At the beginning of the movie it shows the kids and their struggle. You don’t see these kids going to school, you see them rummaging in the garbage hemp for things to sell. You see the formation of the criminal activity that ultimately takes over their lives. What else is there to do to pull yourself out of poverty?
It is quite noticeable from an early point on that honesty is not something that is valued in this society. There a crooked cops, and a crooked law system. The mother also states that she prefers the money, instead of the honest living Tarek was trying to make. In a society of criminal deeds are the only profitable means of providing a life for yourself, that thread of honesty is non-existent.
I like how the eldest brother looked for that honesty in his younger brother. Until the very end of the movie, he was trying to keep his brother honest. To keep him from the life that he had to lead to feed the family. I personally don’t think either brother thought that this religious sect, who gave them something to strive for, would turn into their undoing.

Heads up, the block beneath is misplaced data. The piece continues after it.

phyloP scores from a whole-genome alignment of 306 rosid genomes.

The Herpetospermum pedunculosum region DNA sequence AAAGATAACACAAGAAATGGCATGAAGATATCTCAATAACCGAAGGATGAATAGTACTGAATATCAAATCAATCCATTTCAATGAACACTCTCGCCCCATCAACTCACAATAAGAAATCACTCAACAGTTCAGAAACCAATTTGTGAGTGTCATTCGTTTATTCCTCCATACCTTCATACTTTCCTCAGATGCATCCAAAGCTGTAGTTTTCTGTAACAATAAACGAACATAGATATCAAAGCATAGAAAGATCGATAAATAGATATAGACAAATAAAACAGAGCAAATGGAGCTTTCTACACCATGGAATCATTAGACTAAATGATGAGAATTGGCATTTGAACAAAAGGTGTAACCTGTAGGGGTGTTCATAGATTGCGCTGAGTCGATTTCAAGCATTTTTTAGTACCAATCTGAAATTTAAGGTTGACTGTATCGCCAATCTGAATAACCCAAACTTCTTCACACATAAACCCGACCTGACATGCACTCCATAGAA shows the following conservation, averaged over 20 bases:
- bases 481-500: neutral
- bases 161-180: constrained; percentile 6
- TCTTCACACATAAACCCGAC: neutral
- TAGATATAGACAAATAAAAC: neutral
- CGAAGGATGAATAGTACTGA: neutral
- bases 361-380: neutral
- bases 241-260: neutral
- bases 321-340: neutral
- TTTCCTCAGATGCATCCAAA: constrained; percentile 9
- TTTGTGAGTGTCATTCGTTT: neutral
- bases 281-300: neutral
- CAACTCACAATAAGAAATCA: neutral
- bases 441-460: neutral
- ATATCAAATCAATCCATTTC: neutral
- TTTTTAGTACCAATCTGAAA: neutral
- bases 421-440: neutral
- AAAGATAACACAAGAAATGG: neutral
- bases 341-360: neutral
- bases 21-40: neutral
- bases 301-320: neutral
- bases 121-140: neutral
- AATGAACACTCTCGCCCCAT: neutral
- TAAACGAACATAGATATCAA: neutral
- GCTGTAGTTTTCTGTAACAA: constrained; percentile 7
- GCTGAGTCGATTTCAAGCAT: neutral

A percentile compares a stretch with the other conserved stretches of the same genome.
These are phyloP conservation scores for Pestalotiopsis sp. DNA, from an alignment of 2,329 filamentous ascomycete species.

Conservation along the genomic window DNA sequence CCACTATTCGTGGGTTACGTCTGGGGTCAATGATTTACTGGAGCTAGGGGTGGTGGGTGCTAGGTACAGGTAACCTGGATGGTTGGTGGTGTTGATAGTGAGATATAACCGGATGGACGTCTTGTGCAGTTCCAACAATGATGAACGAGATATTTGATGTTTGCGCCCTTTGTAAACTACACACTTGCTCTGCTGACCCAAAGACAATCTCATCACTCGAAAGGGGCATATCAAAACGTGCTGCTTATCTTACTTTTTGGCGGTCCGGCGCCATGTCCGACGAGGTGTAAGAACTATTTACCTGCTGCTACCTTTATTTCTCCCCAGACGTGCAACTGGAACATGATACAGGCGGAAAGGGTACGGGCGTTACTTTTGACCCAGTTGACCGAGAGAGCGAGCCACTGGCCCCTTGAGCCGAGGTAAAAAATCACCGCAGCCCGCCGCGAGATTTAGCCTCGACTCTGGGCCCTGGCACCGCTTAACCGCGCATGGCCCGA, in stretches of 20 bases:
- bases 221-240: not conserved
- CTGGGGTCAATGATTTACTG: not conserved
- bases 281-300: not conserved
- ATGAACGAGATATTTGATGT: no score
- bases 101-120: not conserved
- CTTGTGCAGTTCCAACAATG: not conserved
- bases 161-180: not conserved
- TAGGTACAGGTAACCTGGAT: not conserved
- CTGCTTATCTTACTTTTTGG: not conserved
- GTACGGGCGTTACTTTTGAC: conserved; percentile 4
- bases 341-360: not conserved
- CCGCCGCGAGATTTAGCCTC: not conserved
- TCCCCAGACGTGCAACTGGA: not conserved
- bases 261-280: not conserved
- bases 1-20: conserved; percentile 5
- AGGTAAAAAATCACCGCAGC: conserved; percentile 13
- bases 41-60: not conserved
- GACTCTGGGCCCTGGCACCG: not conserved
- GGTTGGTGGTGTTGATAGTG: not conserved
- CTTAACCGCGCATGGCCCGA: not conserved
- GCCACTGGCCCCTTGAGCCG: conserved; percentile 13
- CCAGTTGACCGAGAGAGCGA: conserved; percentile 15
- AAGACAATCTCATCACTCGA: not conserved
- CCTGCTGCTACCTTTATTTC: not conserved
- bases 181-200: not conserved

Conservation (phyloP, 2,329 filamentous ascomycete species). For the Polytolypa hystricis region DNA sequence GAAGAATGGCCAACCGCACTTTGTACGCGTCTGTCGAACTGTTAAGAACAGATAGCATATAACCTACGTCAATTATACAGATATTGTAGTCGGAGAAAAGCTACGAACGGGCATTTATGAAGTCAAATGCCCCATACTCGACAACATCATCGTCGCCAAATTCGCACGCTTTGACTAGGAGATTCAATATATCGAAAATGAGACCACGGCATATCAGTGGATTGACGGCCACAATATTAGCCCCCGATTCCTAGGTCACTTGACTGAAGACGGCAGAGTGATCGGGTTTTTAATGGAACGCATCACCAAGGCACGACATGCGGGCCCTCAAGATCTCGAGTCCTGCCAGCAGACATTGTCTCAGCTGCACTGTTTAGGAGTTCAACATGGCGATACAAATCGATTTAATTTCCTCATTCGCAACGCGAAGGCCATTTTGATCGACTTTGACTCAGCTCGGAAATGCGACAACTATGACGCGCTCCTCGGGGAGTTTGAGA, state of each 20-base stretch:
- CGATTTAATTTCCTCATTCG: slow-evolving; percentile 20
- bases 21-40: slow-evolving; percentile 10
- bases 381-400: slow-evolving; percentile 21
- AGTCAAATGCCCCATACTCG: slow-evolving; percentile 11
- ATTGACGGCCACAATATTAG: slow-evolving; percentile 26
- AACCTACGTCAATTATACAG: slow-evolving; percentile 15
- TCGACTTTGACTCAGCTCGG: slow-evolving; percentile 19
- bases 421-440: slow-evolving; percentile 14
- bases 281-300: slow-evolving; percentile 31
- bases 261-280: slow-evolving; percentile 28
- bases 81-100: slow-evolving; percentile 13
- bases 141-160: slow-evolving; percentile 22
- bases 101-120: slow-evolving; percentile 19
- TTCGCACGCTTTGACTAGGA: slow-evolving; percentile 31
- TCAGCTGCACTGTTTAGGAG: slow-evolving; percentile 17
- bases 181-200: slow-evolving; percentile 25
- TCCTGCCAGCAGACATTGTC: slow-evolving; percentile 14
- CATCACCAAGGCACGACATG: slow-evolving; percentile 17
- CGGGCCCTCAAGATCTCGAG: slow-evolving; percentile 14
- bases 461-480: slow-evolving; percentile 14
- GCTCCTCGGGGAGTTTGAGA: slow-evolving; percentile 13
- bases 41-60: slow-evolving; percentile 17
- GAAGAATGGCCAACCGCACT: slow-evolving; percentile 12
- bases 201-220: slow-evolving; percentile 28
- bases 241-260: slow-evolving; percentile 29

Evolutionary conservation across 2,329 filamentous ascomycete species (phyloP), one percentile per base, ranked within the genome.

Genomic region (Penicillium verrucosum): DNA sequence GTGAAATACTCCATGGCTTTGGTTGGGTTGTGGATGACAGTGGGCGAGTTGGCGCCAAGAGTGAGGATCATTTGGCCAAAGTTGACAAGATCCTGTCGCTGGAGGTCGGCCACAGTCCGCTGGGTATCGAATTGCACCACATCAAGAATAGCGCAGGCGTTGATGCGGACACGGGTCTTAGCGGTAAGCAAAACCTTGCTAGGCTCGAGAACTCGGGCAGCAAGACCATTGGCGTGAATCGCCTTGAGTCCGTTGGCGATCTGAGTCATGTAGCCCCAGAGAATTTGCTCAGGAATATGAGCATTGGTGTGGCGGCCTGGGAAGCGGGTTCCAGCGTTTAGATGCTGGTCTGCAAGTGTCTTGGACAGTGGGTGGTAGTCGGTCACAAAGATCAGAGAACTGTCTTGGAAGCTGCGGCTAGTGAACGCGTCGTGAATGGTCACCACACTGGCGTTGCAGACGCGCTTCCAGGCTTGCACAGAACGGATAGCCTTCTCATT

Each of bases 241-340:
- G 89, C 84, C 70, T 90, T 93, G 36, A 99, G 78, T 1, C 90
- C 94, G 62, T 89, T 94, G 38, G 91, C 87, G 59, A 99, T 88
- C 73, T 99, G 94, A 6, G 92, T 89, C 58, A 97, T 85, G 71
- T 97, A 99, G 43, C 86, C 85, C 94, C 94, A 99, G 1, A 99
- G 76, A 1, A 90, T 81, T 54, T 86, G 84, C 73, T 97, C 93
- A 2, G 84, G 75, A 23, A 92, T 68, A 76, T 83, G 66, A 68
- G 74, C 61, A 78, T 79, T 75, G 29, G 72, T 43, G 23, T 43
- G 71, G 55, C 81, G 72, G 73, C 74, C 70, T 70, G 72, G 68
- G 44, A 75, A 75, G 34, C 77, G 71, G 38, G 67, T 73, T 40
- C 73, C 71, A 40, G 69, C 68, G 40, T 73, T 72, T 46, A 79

It is easy to brainwash a soul that has already been broken – a soul that has hit rock bottom. In this poverty, you see a lot of terrible things, but they are not terrible to you – they are the everyday. The Muslim Brotherhood got these boys to believe in a paradise, somewhere where they would be reworded for their good deeds, where their hopeless plight of poverty and life would be erased and they would be in a sense reborn. The Muslim Brotherhood made them dream, and they gave them something to live for. What did they have to live for in the slums? Where was their legacy? It was nowhere. The Brotherhood gave them a purpose, and the belief that there is something so much better than the lives they live. The Muslim Brotherhood made them dream, those dreams lead to the deaths of 54 people including 12 suicide bombers. It wasn’t about religion anymore, religion was just a catalyst of place where the poverty would end, where they would stop being nobodies. Where they would finally be someone worth looking up to – they wanted to be martyrs.